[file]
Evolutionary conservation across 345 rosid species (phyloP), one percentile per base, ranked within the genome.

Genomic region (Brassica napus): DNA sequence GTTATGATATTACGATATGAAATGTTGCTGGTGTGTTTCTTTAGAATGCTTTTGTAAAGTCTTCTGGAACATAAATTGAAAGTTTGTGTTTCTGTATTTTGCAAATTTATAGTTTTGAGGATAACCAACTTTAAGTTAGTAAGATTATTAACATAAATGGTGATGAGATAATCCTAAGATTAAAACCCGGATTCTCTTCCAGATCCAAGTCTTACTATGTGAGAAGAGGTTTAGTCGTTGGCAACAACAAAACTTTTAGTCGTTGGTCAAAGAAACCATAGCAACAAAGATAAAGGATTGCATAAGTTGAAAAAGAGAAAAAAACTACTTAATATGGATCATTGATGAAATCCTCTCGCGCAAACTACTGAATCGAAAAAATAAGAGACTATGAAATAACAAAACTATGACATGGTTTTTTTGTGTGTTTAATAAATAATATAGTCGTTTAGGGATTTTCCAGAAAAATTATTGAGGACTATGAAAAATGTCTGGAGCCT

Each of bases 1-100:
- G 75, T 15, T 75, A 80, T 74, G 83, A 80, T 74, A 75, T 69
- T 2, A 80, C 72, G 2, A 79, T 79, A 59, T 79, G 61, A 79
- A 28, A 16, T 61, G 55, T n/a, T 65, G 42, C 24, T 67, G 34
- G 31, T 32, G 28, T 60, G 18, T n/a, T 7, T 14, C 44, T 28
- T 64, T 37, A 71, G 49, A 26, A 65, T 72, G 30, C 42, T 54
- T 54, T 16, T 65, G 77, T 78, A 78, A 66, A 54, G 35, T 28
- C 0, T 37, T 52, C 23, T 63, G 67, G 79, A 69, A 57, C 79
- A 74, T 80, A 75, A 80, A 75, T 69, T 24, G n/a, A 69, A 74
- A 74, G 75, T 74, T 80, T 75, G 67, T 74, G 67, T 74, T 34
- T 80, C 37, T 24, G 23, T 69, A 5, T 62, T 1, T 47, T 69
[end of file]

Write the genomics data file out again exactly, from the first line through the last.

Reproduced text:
Evolutionary conservation across 345 rosid species (phyloP), one percentile per base, ranked within the genome.

Genomic region (Brassica napus): DNA sequence GTTATGATATTACGATATGAAATGTTGCTGGTGTGTTTCTTTAGAATGCTTTTGTAAAGTCTTCTGGAACATAAATTGAAAGTTTGTGTTTCTGTATTTTGCAAATTTATAGTTTTGAGGATAACCAACTTTAAGTTAGTAAGATTATTAACATAAATGGTGATGAGATAATCCTAAGATTAAAACCCGGATTCTCTTCCAGATCCAAGTCTTACTATGTGAGAAGAGGTTTAGTCGTTGGCAACAACAAAACTTTTAGTCGTTGGTCAAAGAAACCATAGCAACAAAGATAAAGGATTGCATAAGTTGAAAAAGAGAAAAAAACTACTTAATATGGATCATTGATGAAATCCTCTCGCGCAAACTACTGAATCGAAAAAATAAGAGACTATGAAATAACAAAACTATGACATGGTTTTTTTGTGTGTTTAATAAATAATATAGTCGTTTAGGGATTTTCCAGAAAAATTATTGAGGACTATGAAAAATGTCTGGAGCCT

Each of bases 1-100:
- G 75, T 15, T 75, A 80, T 74, G 83, A 80, T 74, A 75, T 69
- T 2, A 80, C 72, G 2, A 79, T 79, A 59, T 79, G 61, A 79
- A 28, A 16, T 61, G 55, T n/a, T 65, G 42, C 24, T 67, G 34
- G 31, T 32, G 28, T 60, G 18, T n/a, T 7, T 14, C 44, T 28
- T 64, T 37, A 71, G 49, A 26, A 65, T 72, G 30, C 42, T 54
- T 54, T 16, T 65, G 77, T 78, A 78, A 66, A 54, G 35, T 28
- C 0, T 37, T 52, C 23, T 63, G 67, G 79, A 69, A 57, C 79
- A 74, T 80, A 75, A 80, A 75, T 69, T 24, G n/a, A 69, A 74
- A 74, G 75, T 74, T 80, T 75, G 67, T 74, G 67, T 74, T 34
- T 80, C 37, T 24, G 23, T 69, A 5, T 62, T 1, T 47, T 69